Number One Soup

I finally got round to it.  For dinner we had the much awaited turnip soup and it was good!

The turnips were a little bit larger than I would have liked, but I can only really blame myself.  If I had got onto it sooner the turnips would have been the ideal halfway between and golf ball and tennis ball size.  These ones were closer to bowling ball size than golf ball but they were still edible so nothing was really lost.

Not the ideal size, but yummy all the same.

Not the ideal size, but yummy all the same.

To avoid further turnip expansion I decided to harvest the lot or I would feel guilty about not using them all over again.  The up side was I made a lot of soup.

Now I’m not one for following instructions and I didn’t have a particular recipe in mind, so I typed turnip soup into Google and clicked on several links, quickly gleaned the general gist of them and shut the computer and went into the kitchen and started to cook.

To start with I fried up loads of yummy bacon from our half a pig with chopped onion, crushed garlic and finely chopped rosemary.   The smell throughout the house was incredible.  As the flavours all caramelised I added a large glug of white wine to deglaze the pan.  I’m not a great chef – I just pick up all the right words from watching celebrity chefs doing their thing on the telly.

Turnips all chopped and ready for the pot - there is quite a lot!

Turnips all chopped and ready for the pot – there is quite a lot!

Then I peeled and chopped all the turnip and some potatoes and added the turnips to the pot, where by now the wine had reduced and any alcohol cooked off.  I stirred them around for a bit so the turnips would pick up the lovely flavour.  At this stage it would have been good to add stock, but I didn’t have any.  I chucked in the spuds and topped up the pot with water so all the chunks of turnip and potato were covered and brought it to the boil, then I put the lid on and left it to simmer for 15 – 20 minutes.

Now doesn't that look like a bowl of goodness for a cold winters night?

Now doesn’t that look like a bowl of goodness for a cold winters night?

Once the spuds and turnips were soft, I fired the whole lot through my food processor and came out with something that seemed a little bit like porridge in texture, consistency and colour.  I should have added more water to thin it down, but then my tribe were starving so I served it up as is with a dollop of sour cream and a sprig of rosemary to make it look pretty.

It does my heart good to see the kids scoffing my turnip soup.

It does my heart good to see the kids scoffing my turnip soup.

Hubby the Un-Gardener bought into the whole turnip soup concept and made a lovely loaf of bread to go with it and the general consensus was it was delicious and soup bowls were emptied pretty quickly.  The Joeyosaurus and Hubby the Un-Gardener went back for seconds.

It was a cold night and a bowl of steaming turnip soup was just the ticket! Yummo!

Come again soon – it may be cold, but it’s not raining.

Sarah the Gardener  : o )

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15 Comments on “Number One Soup

    • Hi There. There is nothing like a hot bowl of soup when it’s cold outside. I tried some of the chilled soups in the summer but it just didn’t feel right.
      I hope I haven’t made you long for a cold winters night?!
      Cheers Sarah : o )

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  1. Yay, number one completed! So what’s at number 4? Your soup looks yummy but I think I may wait a couple of months to try it, as warming soup is not required over here right now 😉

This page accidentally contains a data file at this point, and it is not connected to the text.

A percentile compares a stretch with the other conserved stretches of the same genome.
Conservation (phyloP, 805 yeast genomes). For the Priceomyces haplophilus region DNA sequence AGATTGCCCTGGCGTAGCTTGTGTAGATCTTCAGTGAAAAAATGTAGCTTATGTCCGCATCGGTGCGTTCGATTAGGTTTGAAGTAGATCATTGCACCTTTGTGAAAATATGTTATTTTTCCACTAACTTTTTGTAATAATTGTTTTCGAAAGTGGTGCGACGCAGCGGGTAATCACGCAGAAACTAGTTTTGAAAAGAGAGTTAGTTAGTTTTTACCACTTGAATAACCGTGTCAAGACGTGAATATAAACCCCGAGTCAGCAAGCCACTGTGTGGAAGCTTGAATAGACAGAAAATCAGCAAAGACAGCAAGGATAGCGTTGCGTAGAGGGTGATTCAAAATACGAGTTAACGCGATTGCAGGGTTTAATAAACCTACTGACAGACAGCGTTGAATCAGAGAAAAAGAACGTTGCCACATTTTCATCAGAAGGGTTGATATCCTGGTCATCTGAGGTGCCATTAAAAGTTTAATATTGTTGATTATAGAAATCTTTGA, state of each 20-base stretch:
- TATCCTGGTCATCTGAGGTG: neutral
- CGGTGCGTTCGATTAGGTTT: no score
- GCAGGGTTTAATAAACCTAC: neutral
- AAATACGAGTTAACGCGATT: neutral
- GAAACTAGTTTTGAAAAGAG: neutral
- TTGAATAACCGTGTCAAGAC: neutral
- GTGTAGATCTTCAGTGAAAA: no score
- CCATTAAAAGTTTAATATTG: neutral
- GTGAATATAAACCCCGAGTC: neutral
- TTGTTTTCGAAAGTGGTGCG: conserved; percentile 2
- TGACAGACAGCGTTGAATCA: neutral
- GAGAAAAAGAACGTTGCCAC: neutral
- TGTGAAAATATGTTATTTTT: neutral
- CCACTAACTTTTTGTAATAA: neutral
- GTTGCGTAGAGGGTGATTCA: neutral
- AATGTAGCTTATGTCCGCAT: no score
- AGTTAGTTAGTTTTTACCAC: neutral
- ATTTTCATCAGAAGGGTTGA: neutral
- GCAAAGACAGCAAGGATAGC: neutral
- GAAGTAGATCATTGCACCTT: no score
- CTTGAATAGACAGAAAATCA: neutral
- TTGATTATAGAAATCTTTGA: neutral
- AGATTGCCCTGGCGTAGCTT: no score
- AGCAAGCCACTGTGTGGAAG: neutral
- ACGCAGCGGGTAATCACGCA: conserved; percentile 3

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    • HI Elaine. Number 4 needs me to go and buy more compost to enrich my garlic and onion bed, but my onion seedlings are still really little so I’m torn as to whether to stick to the list or skip a task – number 5 is to sort out the raspberries – but they always scratch me!
      So maybe it’s the onion bed after all.
      Cheers Sarah : o )

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  2. Okay, I just typed a comment and hit ‘post comment’ and it’s disappeared and so I’m going to try posting it again and i apologise in advance, Sarah, if it appears twice.

    Yay! Number one completed. So what’s at number 4? Your soup looks yummy but I think I may wait a few more months before trying it, as warming soup is not required over here right now 😉

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  3. Mmm…that looks and sounds like such a comforting, warm meal! My turnips NEVER get that big, and it’s not for a lack of trying. I must plant midget turnips. 😀

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    • Hi Jenn. These were the Japanese ‘Hakurei’ variety and they were very tasty.
      In a gourmet shop midget turnips and midget any veggie are all the rage and they charge extortionate prices for them. You have trendy gourmet turnips and are the envy of fancy food lovers everywhere!
      Cheers Sarah : o )

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  4. Not raining…yet! ;). Love that soupy goodness. It IS good when kids will scoff down a bowl of something as dubious as turnips and you have done your job well young padawan to get them to eat it even though it is suspiciously white and obviously thick and unctuous…either that or they truly were starving 😉

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    • Hi Fran. I was actually quite surprised that the kids liked the soup. I guess they haven’t grown up with negative connotations around certain foods. They get all excited when I suggest lentil burgers for dinner! Either that or I have strange kids!
      Cheers Sarah : o )

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